Theater Etiquette

Sorry to interrupt the regular “Can’t Wait” column, but this is a frustrating topic that needs to be addressed.  

My face when people suck in the theater.

Last night, I drove to an art house in Columbia, Missouri, to see Paul Thomas Anderson’s The Master.  I go to school in Kirksville, so it’s a three-hour round trip.  To see a movie I’d eagerly anticipated for years, by my favorite working director this side of Martin Scorsese.  The film did not disappoint.  It is wholly different from any movie I’ve seen; it’s a difficult, meandering story about fathers and sons both biological and surrogate, how control ebbs in flows in relational systems, and the desire to have one’s cake and eat it, too.  But no matter how good the movie is, my viewing experience was marred by a bad audience.

I have never understood paying money to see a movie and then not paying attention to a second of it.  That is what half the theater did during the Master showing.  Two elderly women in particular spent the first two-thirds of the (two and a half hourlong) film talking at near-normal volume about anything that came to mind: The people in their lives, their need to get up (which they did multiple times each), and even laundry at one point.  They also decided to play Mystery Science Theatre 3000 during multiple points in the film, and laughed in a self-satisfied way at moments that were not at all meant to be humorous; seriously, ladies, a mentally disturbed man lashing out in violence is a powerful moment of terror, not a knee slapper.  So, not only did they refuse to attempt to connect with the movie, they willfully made it difficult for the rest of the filmgoers.  After everyone grew more and more tense, finally a much nicer guy behind me asked them in as calm a voice as he could muster to, “Please stop talking” (Emphasis added to show the gritted teeth).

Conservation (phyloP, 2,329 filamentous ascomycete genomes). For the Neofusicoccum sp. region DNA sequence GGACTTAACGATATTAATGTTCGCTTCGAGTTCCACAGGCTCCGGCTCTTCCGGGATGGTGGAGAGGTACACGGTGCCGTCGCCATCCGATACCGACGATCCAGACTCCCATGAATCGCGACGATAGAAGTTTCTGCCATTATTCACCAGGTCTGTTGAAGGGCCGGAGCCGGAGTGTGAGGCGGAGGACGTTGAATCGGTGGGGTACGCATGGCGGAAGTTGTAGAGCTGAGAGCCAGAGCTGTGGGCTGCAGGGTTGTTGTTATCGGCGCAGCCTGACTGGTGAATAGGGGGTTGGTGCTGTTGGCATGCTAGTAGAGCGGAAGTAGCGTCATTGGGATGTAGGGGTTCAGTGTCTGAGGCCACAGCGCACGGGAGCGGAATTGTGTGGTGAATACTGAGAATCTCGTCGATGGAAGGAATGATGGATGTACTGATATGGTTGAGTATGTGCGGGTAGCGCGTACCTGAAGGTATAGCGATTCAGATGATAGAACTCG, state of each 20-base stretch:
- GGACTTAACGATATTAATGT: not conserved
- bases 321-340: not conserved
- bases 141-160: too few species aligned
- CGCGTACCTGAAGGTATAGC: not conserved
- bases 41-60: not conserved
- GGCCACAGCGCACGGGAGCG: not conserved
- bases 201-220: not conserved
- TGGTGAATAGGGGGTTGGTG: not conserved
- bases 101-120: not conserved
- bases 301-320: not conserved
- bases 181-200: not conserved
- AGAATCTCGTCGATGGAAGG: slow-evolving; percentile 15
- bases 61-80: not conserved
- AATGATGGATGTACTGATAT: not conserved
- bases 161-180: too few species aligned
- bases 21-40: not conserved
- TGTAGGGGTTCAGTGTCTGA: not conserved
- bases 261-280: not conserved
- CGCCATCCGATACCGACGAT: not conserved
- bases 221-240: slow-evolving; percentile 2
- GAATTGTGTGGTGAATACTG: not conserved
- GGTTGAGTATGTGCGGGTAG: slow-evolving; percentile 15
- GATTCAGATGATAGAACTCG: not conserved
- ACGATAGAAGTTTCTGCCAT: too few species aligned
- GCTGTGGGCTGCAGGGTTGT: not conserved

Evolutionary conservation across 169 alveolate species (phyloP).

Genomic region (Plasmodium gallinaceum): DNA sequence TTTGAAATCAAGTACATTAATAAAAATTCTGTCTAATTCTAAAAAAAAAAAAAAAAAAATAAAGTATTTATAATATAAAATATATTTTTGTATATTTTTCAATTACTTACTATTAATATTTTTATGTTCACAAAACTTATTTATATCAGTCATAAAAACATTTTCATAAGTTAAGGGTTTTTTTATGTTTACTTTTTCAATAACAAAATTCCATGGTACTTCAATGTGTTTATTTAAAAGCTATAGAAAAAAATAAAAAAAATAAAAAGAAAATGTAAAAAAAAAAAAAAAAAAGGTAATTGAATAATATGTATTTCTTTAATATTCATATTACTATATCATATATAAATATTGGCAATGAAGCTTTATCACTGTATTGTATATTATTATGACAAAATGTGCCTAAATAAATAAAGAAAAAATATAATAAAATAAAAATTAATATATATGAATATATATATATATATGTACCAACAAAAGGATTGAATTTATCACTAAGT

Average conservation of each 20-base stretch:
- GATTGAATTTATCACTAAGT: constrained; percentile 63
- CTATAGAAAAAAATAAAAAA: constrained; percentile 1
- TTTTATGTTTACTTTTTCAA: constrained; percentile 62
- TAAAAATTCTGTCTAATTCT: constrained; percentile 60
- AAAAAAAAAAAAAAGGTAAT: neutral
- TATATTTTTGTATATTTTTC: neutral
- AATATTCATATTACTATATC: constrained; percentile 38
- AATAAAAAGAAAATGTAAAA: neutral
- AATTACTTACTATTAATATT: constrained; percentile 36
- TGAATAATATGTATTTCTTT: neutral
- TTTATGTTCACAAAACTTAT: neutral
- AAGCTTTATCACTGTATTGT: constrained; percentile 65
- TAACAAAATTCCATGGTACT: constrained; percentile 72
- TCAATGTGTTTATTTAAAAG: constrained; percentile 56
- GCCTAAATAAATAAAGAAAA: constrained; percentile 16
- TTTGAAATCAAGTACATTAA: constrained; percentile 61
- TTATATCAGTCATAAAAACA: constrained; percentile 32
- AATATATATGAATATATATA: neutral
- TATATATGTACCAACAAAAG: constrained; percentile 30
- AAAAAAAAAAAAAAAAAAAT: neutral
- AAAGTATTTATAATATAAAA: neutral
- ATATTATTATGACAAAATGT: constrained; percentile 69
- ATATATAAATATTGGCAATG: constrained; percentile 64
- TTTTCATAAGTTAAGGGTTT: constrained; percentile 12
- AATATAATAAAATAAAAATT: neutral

But these two prematurely aged 13-year-olds were not the only people being bothersome.  The theater had a humorous, The Good The Bad And The Ugly-inspired “turn off your phones” video before the movie, and a shitload of good that did for the girl ahead of me.  Her stupid iPhone “Marimba” tone sounded during a pivotal scene.  She, and seemingly everyone else in the theater, felt the need to get out of their seat and run to the bathroom at least once during the runtime.

I guess what I want to say is, knock it off.  Despite the protests of those breaking the rules, courtesy is not a difficult thing.  Especially in a movie theater, all you have to do is sit there with your mouth shut and pay attention for a couple hours.  Doing so may actually help you understand what’s happening onscreen instead of providing you reason to complain about being “so confused,” like the genius ahead of me who made two or three trips to the bathroom.


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